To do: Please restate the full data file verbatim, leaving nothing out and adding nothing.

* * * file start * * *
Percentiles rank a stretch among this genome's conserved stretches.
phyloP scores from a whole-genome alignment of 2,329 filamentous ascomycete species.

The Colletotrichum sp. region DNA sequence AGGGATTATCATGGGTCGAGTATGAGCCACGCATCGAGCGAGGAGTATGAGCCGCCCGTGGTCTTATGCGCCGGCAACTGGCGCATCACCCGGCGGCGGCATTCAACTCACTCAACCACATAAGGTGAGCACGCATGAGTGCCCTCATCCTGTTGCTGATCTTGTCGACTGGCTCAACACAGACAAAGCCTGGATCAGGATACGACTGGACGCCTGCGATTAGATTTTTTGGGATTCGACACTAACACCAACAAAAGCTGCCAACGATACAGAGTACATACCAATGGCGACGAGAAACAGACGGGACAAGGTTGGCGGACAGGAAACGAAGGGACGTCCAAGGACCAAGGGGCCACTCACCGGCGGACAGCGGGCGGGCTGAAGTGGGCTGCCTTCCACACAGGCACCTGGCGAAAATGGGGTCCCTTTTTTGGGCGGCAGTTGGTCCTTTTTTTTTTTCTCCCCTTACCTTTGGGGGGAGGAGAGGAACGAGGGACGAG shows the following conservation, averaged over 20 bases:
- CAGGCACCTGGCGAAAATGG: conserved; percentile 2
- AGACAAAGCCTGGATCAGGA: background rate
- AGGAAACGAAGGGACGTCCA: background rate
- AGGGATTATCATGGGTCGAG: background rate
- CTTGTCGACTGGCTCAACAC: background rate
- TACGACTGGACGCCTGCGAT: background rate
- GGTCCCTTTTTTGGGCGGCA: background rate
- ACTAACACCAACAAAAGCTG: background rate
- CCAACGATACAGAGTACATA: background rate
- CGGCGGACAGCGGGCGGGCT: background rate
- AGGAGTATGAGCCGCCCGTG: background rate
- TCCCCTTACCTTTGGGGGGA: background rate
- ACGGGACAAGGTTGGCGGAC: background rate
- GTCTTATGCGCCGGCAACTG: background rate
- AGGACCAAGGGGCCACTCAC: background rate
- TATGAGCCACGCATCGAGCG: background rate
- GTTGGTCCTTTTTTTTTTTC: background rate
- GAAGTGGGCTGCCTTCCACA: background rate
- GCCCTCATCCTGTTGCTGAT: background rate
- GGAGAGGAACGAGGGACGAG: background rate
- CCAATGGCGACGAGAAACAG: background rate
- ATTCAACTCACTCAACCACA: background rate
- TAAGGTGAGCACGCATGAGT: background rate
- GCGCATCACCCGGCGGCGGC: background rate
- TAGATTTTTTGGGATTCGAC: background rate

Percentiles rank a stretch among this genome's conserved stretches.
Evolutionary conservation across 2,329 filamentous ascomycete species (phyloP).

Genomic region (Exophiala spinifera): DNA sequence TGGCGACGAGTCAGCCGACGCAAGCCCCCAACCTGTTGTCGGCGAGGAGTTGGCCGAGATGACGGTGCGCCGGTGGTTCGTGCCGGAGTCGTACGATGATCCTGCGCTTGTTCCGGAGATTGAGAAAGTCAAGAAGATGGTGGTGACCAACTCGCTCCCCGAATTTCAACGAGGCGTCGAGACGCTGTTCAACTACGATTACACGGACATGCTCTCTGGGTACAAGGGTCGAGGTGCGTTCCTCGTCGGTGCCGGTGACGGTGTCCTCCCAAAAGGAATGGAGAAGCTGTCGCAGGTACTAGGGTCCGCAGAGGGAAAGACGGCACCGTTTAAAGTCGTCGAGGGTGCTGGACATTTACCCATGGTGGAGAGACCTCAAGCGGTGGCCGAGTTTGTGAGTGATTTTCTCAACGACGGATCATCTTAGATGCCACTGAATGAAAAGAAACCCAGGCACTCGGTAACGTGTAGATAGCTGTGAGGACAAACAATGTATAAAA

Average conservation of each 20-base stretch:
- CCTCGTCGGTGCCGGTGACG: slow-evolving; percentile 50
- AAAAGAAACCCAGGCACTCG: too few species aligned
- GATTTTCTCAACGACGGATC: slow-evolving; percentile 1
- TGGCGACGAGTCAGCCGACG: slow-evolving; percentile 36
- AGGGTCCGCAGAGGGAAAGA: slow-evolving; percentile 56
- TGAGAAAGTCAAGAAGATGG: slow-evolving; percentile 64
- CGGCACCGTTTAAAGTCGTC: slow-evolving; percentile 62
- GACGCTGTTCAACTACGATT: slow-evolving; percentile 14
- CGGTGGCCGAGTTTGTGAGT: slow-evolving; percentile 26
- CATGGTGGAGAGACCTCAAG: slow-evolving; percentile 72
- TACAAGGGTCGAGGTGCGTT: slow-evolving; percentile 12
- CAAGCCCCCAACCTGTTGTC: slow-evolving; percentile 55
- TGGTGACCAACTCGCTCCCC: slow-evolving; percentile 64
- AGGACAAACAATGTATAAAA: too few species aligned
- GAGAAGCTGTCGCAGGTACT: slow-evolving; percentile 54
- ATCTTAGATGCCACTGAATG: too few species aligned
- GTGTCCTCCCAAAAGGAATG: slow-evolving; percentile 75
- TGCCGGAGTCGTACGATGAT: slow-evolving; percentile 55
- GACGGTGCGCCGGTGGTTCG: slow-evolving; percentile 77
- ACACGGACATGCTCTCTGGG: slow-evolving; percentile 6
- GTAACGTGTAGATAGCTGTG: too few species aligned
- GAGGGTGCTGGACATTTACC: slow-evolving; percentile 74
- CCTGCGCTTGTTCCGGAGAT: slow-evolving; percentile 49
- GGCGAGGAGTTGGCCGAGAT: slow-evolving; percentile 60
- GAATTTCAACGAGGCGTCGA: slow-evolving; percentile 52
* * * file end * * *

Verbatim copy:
Percentiles rank a stretch among this genome's conserved stretches.
phyloP scores from a whole-genome alignment of 2,329 filamentous ascomycete species.

The Colletotrichum sp. region DNA sequence AGGGATTATCATGGGTCGAGTATGAGCCACGCATCGAGCGAGGAGTATGAGCCGCCCGTGGTCTTATGCGCCGGCAACTGGCGCATCACCCGGCGGCGGCATTCAACTCACTCAACCACATAAGGTGAGCACGCATGAGTGCCCTCATCCTGTTGCTGATCTTGTCGACTGGCTCAACACAGACAAAGCCTGGATCAGGATACGACTGGACGCCTGCGATTAGATTTTTTGGGATTCGACACTAACACCAACAAAAGCTGCCAACGATACAGAGTACATACCAATGGCGACGAGAAACAGACGGGACAAGGTTGGCGGACAGGAAACGAAGGGACGTCCAAGGACCAAGGGGCCACTCACCGGCGGACAGCGGGCGGGCTGAAGTGGGCTGCCTTCCACACAGGCACCTGGCGAAAATGGGGTCCCTTTTTTGGGCGGCAGTTGGTCCTTTTTTTTTTTCTCCCCTTACCTTTGGGGGGAGGAGAGGAACGAGGGACGAG shows the following conservation, averaged over 20 bases:
- CAGGCACCTGGCGAAAATGG: conserved; percentile 2
- AGACAAAGCCTGGATCAGGA: background rate
- AGGAAACGAAGGGACGTCCA: background rate
- AGGGATTATCATGGGTCGAG: background rate
- CTTGTCGACTGGCTCAACAC: background rate
- TACGACTGGACGCCTGCGAT: background rate
- GGTCCCTTTTTTGGGCGGCA: background rate
- ACTAACACCAACAAAAGCTG: background rate
- CCAACGATACAGAGTACATA: background rate
- CGGCGGACAGCGGGCGGGCT: background rate
- AGGAGTATGAGCCGCCCGTG: background rate
- TCCCCTTACCTTTGGGGGGA: background rate
- ACGGGACAAGGTTGGCGGAC: background rate
- GTCTTATGCGCCGGCAACTG: background rate
- AGGACCAAGGGGCCACTCAC: background rate
- TATGAGCCACGCATCGAGCG: background rate
- GTTGGTCCTTTTTTTTTTTC: background rate
- GAAGTGGGCTGCCTTCCACA: background rate
- GCCCTCATCCTGTTGCTGAT: background rate
- GGAGAGGAACGAGGGACGAG: background rate
- CCAATGGCGACGAGAAACAG: background rate
- ATTCAACTCACTCAACCACA: background rate
- TAAGGTGAGCACGCATGAGT: background rate
- GCGCATCACCCGGCGGCGGC: background rate
- TAGATTTTTTGGGATTCGAC: background rate

Percentiles rank a stretch among this genome's conserved stretches.
Evolutionary conservation across 2,329 filamentous ascomycete species (phyloP).

Genomic region (Exophiala spinifera): DNA sequence TGGCGACGAGTCAGCCGACGCAAGCCCCCAACCTGTTGTCGGCGAGGAGTTGGCCGAGATGACGGTGCGCCGGTGGTTCGTGCCGGAGTCGTACGATGATCCTGCGCTTGTTCCGGAGATTGAGAAAGTCAAGAAGATGGTGGTGACCAACTCGCTCCCCGAATTTCAACGAGGCGTCGAGACGCTGTTCAACTACGATTACACGGACATGCTCTCTGGGTACAAGGGTCGAGGTGCGTTCCTCGTCGGTGCCGGTGACGGTGTCCTCCCAAAAGGAATGGAGAAGCTGTCGCAGGTACTAGGGTCCGCAGAGGGAAAGACGGCACCGTTTAAAGTCGTCGAGGGTGCTGGACATTTACCCATGGTGGAGAGACCTCAAGCGGTGGCCGAGTTTGTGAGTGATTTTCTCAACGACGGATCATCTTAGATGCCACTGAATGAAAAGAAACCCAGGCACTCGGTAACGTGTAGATAGCTGTGAGGACAAACAATGTATAAAA

Average conservation of each 20-base stretch:
- CCTCGTCGGTGCCGGTGACG: slow-evolving; percentile 50
- AAAAGAAACCCAGGCACTCG: too few species aligned
- GATTTTCTCAACGACGGATC: slow-evolving; percentile 1
- TGGCGACGAGTCAGCCGACG: slow-evolving; percentile 36
- AGGGTCCGCAGAGGGAAAGA: slow-evolving; percentile 56
- TGAGAAAGTCAAGAAGATGG: slow-evolving; percentile 64
- CGGCACCGTTTAAAGTCGTC: slow-evolving; percentile 62
- GACGCTGTTCAACTACGATT: slow-evolving; percentile 14
- CGGTGGCCGAGTTTGTGAGT: slow-evolving; percentile 26
- CATGGTGGAGAGACCTCAAG: slow-evolving; percentile 72
- TACAAGGGTCGAGGTGCGTT: slow-evolving; percentile 12
- CAAGCCCCCAACCTGTTGTC: slow-evolving; percentile 55
- TGGTGACCAACTCGCTCCCC: slow-evolving; percentile 64
- AGGACAAACAATGTATAAAA: too few species aligned
- GAGAAGCTGTCGCAGGTACT: slow-evolving; percentile 54
- ATCTTAGATGCCACTGAATG: too few species aligned
- GTGTCCTCCCAAAAGGAATG: slow-evolving; percentile 75
- TGCCGGAGTCGTACGATGAT: slow-evolving; percentile 55
- GACGGTGCGCCGGTGGTTCG: slow-evolving; percentile 77
- ACACGGACATGCTCTCTGGG: slow-evolving; percentile 6
- GTAACGTGTAGATAGCTGTG: too few species aligned
- GAGGGTGCTGGACATTTACC: slow-evolving; percentile 74
- CCTGCGCTTGTTCCGGAGAT: slow-evolving; percentile 49
- GGCGAGGAGTTGGCCGAGAT: slow-evolving; percentile 60
- GAATTTCAACGAGGCGTCGA: slow-evolving; percentile 52